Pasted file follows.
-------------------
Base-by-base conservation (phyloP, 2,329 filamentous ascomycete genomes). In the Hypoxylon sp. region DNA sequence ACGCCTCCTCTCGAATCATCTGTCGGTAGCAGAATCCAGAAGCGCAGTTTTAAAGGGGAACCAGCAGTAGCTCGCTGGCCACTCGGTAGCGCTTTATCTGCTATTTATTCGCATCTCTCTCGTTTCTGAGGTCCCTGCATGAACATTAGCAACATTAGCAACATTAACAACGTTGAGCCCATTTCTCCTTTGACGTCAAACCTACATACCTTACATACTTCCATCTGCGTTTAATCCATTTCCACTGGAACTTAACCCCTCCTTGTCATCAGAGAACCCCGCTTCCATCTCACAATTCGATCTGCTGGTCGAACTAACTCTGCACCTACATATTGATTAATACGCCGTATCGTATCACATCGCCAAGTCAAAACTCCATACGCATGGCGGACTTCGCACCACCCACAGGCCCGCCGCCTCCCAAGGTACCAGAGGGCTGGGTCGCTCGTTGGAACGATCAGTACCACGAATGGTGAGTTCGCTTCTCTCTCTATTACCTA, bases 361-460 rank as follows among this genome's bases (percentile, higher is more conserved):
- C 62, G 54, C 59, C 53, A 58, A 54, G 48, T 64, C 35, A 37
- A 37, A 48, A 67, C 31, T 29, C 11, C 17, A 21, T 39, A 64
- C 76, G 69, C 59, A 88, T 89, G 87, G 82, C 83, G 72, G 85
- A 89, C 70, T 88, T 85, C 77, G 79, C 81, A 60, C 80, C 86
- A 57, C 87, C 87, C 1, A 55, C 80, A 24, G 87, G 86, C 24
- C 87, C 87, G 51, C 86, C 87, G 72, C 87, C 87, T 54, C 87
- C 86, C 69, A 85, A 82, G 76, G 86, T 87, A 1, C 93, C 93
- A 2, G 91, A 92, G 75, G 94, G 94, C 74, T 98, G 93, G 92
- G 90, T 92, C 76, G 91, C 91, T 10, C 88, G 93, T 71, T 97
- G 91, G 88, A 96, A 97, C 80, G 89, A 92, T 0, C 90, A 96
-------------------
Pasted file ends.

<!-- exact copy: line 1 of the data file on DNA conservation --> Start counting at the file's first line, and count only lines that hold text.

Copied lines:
Base-by-base conservation (phyloP, 2,329 filamentous ascomycete genomes). In the Hypoxylon sp. region DNA sequence ACGCCTCCTCTCGAATCATCTGTCGGTAGCAGAATCCAGAAGCGCAGTTTTAAAGGGGAACCAGCAGTAGCTCGCTGGCCACTCGGTAGCGCTTTATCTGCTATTTATTCGCATCTCTCTCGTTTCTGAGGTCCCTGCATGAACATTAGCAACATTAGCAACATTAACAACGTTGAGCCCATTTCTCCTTTGACGTCAAACCTACATACCTTACATACTTCCATCTGCGTTTAATCCATTTCCACTGGAACTTAACCCCTCCTTGTCATCAGAGAACCCCGCTTCCATCTCACAATTCGATCTGCTGGTCGAACTAACTCTGCACCTACATATTGATTAATACGCCGTATCGTATCACATCGCCAAGTCAAAACTCCATACGCATGGCGGACTTCGCACCACCCACAGGCCCGCCGCCTCCCAAGGTACCAGAGGGCTGGGTCGCTCGTTGGAACGATCAGTACCACGAATGGTGAGTTCGCTTCTCTCTCTATTACCTA, bases 361-460 rank as follows among this genome's bases (percentile, higher is more conserved):